• system administrators must be informed; after testing all the hacking attempts in the server logs can be identified as part of the penetration test
  • system administrators must be prepared; all systems within the scope must be up during the testing period
  • after testing all pentest-specific configurations must be rolled back, e.g., remove firewall whitelisting, enable WAF, enable alarming and disable user accounts (this can also be included as a reminder in the report)

Also include whether testing were performed 8h per day or in out of office hours.

Test classification

A good overview of the penetration test methodology was published by the German Federal Office for Information Security (BSI) in 2008: Study A Penetration Testing Model. In my opinion, this is a smart classification scheme, even though I added "grey box tests".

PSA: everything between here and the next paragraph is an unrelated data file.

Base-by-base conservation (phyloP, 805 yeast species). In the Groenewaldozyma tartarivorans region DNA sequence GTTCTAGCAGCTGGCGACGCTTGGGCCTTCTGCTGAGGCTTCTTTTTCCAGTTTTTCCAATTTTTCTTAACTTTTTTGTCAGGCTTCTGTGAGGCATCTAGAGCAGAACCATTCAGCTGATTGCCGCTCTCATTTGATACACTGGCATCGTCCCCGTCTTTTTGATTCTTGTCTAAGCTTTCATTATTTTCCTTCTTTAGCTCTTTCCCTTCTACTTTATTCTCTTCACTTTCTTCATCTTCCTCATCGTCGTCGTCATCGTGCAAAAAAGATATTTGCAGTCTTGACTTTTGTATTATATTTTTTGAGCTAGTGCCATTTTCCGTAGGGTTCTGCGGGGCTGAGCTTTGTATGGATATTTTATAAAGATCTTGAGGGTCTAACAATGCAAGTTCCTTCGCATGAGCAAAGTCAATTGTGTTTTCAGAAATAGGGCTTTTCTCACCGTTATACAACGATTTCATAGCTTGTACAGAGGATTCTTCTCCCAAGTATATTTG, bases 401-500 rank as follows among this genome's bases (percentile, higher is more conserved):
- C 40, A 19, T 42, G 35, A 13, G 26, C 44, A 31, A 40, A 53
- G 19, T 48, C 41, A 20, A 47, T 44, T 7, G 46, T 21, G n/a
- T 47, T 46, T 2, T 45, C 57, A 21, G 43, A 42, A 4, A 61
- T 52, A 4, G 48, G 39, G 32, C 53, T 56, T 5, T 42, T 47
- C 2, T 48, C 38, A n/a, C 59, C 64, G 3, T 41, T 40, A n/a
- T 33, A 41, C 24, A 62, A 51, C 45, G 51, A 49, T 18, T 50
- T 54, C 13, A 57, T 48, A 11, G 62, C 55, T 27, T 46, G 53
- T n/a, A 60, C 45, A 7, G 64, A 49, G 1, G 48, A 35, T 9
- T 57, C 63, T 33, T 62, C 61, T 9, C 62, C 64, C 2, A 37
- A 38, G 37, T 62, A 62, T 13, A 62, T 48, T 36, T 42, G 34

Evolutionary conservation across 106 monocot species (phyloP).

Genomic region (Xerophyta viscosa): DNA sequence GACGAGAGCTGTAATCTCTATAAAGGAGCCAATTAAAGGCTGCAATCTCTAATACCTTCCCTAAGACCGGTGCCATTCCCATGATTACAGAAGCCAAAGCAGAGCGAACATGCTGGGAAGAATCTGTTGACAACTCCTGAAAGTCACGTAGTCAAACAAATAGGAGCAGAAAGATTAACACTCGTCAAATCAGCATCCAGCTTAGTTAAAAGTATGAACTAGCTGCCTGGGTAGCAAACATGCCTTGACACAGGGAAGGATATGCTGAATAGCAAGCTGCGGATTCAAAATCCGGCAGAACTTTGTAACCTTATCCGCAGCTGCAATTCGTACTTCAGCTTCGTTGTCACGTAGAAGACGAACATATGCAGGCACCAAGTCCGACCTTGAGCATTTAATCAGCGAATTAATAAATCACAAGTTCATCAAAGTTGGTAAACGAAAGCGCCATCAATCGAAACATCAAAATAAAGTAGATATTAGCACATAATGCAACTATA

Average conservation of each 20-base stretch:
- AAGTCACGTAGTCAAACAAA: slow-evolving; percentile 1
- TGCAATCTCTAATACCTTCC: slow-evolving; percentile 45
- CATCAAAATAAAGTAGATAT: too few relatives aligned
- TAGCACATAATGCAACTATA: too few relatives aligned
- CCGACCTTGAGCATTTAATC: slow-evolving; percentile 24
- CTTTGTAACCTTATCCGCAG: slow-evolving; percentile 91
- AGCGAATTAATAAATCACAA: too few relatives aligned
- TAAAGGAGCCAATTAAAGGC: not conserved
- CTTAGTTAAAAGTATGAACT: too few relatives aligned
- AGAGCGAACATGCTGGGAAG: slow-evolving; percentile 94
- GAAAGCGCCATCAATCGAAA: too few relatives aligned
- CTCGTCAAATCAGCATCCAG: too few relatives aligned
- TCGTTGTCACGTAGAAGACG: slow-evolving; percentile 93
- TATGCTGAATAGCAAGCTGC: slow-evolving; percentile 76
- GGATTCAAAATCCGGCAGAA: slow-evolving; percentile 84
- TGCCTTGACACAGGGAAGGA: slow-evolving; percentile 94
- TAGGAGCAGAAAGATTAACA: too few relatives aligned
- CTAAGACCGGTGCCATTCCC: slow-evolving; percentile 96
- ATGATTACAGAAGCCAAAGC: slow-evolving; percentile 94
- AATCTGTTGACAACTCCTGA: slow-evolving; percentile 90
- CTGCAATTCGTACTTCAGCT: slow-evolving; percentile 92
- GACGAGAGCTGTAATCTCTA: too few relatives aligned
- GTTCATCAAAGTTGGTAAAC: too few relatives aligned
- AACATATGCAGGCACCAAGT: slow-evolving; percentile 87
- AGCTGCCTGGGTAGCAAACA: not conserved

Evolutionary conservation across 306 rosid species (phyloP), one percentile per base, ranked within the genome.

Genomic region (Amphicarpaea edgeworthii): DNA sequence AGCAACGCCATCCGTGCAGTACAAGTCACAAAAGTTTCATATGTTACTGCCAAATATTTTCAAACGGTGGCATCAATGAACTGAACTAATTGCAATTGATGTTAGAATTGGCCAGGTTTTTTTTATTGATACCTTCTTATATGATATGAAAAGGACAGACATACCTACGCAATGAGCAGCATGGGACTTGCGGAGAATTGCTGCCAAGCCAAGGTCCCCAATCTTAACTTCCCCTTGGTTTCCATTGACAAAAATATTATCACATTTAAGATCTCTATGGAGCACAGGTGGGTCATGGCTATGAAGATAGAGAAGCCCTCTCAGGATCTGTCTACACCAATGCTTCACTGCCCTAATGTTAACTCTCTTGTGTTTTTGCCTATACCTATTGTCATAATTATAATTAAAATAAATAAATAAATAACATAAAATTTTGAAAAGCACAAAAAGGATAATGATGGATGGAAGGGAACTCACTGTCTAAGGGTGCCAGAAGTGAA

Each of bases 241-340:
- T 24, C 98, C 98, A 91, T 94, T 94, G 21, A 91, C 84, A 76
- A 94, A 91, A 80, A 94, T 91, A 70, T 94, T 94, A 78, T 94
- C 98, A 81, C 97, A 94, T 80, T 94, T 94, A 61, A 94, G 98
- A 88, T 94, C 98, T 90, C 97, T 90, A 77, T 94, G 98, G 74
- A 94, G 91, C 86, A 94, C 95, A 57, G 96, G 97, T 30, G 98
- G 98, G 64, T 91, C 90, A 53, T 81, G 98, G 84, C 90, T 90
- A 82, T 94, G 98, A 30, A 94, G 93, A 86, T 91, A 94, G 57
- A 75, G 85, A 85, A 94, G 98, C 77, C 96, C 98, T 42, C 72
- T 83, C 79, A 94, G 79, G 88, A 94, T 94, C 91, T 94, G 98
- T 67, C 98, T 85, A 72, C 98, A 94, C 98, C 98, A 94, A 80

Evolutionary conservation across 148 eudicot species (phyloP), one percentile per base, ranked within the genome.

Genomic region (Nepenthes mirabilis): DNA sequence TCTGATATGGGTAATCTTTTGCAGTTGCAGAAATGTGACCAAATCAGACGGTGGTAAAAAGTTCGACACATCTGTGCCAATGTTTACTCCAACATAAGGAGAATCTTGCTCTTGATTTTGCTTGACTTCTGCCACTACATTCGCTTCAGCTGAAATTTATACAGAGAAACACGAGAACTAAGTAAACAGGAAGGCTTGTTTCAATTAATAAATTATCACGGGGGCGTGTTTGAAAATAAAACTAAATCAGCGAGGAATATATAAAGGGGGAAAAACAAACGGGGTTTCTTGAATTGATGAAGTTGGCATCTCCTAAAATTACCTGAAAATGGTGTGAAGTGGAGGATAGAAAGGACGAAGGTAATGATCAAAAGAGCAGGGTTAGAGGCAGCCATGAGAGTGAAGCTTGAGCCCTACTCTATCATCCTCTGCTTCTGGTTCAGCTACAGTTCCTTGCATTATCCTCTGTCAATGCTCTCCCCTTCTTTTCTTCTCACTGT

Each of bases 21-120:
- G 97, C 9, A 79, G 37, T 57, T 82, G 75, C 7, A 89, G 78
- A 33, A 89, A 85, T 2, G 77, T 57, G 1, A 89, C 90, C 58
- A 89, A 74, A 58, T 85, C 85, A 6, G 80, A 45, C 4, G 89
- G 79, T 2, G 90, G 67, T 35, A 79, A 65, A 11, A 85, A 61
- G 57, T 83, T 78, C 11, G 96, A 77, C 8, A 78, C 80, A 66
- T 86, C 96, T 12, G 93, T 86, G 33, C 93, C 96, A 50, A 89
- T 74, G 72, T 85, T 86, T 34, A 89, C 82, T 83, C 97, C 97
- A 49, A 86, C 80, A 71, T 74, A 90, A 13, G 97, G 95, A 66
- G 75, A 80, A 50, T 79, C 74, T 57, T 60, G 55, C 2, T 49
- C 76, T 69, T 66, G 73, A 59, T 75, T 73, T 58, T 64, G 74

I always like to point out that limitation statement. As the BSI states: "Thorough penetration testing is no guarantee that a successful attack will not occur." And I want to elaborate on this further by this sentence in the report: "There is no 100% security guaranteed, even if all findings are properly mitigated and recommended countermeasures are fully implemented." This is just what it is. Even though, penetration tests are one of the best measures I can think of to improve IT security.

Executive Summary

The executive summary is - as the name suggests - a summary written for management personnel. The use of technical terms should be avoided and the summary should be short and on point. It should not exceed more than one page.

Technical Report